CFHI offers global health care programs in South Africa, India, South America, and Mexico. In the fall, I participated in their Health Care Challenges in Cape Town, South Africa. As a medical student, I worked for two months in secondary district hospitals: Victoria Hospital and G.F. Jooste Hospital. Pre-medical students had an additional option for a preceptorship at Eerste River Hospital. The program includes rotations with South African medical students and residents. It could either be specialty specific or exploratory.
I worked in the medicine department at Victoria and orthopedics in Jooste. My rotation in internal medicine was along side 4th and 6th-year University of Cape Town medical students. We rounded, discussed cases, worked-up patients, performed technical duties for residents, had classes, and bedside tutorials. Without MRIs, CTs, and U/S equipment for the department, doctors relied heavily on history and physical exams for diagnosis and treatment. There were a predominant number of patients with HIV/TB and young patients with terminal illnesses. At Jooste, I worked closely with residents admitting patients in clinic and assisting in theater. Most patients were involved in community violence, motor vehicle injuries, or complications associated with HIV/TB. The staff was engaging and accessible.
CFHI students boarded with a middle-class Coloured family in Vanguard Estate. They provided meals, sleeping quarters, and an initial introduction to the history of Cape Town. A driver transported students to and from the hospital. To explore the rest of South Africa, students have to rent their own vehicle or hire a taxicab. Public transportation is not advised due to security concerns. CFHI local directors have weekly meetings and can be reached at anytime for questions or concerns.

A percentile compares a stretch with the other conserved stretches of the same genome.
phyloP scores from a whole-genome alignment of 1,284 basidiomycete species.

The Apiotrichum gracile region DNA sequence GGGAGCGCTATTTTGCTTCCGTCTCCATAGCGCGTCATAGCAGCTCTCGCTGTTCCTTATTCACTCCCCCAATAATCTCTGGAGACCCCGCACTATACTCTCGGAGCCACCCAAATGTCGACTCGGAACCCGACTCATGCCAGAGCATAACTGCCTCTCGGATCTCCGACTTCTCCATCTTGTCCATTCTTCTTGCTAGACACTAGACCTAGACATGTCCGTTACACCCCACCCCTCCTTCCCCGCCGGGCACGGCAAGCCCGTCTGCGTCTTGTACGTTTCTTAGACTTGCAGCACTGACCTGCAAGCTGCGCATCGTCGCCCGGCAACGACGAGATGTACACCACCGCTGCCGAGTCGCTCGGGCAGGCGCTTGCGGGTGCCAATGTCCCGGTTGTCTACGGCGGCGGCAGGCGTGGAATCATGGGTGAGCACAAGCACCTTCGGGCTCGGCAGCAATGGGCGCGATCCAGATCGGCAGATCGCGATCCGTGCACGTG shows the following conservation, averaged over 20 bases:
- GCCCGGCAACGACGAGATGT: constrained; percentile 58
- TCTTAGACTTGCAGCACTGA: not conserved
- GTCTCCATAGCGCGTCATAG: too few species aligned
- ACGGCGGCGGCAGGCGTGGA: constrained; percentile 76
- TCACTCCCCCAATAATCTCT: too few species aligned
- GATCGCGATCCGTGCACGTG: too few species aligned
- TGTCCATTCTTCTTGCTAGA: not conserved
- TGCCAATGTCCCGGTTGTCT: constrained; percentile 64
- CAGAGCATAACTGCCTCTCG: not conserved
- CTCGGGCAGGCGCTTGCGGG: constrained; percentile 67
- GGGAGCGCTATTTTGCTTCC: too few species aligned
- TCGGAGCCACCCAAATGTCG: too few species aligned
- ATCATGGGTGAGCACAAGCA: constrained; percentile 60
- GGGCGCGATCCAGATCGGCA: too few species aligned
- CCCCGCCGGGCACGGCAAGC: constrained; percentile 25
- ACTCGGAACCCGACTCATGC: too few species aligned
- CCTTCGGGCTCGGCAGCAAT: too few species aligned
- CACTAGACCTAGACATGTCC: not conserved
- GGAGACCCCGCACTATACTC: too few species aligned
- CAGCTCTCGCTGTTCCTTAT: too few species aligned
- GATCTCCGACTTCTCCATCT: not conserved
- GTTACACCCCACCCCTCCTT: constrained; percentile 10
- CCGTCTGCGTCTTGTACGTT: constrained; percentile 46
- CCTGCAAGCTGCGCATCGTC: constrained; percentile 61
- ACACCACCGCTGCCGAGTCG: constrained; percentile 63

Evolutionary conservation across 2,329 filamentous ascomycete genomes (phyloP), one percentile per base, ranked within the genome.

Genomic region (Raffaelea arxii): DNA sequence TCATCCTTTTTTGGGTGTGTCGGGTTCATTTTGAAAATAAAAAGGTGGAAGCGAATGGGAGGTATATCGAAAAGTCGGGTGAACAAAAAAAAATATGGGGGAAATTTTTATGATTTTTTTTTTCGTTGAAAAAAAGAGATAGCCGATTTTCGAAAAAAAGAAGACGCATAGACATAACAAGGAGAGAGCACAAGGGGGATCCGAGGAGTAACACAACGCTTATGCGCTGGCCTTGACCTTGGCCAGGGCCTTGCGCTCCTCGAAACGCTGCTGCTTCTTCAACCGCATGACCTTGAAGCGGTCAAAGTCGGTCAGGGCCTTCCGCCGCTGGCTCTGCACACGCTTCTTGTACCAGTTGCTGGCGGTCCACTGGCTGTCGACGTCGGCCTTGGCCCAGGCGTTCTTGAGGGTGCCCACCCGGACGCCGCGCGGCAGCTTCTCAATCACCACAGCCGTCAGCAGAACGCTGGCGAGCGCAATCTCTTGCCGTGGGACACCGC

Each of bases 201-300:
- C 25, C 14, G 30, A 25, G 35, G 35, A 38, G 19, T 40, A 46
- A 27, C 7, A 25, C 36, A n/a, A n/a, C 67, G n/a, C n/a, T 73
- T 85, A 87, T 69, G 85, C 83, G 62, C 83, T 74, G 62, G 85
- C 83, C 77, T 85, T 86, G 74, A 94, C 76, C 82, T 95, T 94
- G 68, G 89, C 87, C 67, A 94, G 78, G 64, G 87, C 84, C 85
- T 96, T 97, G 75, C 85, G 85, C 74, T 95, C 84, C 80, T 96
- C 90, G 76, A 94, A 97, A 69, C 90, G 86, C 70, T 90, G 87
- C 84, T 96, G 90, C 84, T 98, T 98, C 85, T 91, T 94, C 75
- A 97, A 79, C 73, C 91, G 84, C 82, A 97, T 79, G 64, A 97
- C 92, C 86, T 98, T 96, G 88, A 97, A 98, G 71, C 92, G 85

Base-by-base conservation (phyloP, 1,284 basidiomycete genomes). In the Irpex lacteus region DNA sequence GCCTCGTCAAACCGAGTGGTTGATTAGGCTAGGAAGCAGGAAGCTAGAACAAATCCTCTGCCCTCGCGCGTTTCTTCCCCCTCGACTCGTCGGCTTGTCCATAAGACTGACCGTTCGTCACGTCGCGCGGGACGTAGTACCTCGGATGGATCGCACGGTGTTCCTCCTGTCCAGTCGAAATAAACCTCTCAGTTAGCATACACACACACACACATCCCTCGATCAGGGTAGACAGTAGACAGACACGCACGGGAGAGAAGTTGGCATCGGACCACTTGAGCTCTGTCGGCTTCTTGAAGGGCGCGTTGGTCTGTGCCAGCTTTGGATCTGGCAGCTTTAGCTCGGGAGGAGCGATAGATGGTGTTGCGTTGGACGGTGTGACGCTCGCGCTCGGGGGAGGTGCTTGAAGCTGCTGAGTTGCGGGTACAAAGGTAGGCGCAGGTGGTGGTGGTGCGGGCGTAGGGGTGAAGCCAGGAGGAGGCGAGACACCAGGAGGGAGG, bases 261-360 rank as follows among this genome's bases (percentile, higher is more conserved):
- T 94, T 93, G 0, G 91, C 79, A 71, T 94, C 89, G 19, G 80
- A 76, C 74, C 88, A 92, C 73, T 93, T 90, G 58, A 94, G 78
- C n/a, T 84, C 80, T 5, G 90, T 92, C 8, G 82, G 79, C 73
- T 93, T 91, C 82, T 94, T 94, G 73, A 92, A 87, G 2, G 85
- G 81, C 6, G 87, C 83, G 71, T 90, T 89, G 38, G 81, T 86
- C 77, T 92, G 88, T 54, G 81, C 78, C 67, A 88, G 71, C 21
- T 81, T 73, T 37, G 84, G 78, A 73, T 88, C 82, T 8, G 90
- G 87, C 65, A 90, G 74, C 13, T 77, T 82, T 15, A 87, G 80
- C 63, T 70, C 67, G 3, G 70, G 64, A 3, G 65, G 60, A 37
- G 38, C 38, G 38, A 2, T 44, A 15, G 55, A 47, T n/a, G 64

Cape Town is a tourist destination and accommodates vacationers with scenic views, historical bus rides, museums, beaches and nightlife. The CFHI directors will take paying students on a tour of the Eastern Cape and the Winelands if the group is four or more.
I highly recommend CFHI Health Care Challenges in Cape Town, South Africa for students and graduate health care providers. The program is an excellent medical education and cultural experience for students willing to study independently and engage respectfully with staff and the communities they serve. As much as I wanted to learn how medicine is practiced and have a "jol" in Cape Town, I was also an ambassador to my country and to my profession. I had a wonderful time exchanging clinical approaches and sharing American cultures with newfound colleagues and friends. I learned to be more resourceful, not only in the hospital, but also in finding avenues in building relationships with the people of South Africa that traverse national, cultural, racial, and economic boundaries. Doors opened for me. When I return, I know I will always have a place in Cape Town, South Africa.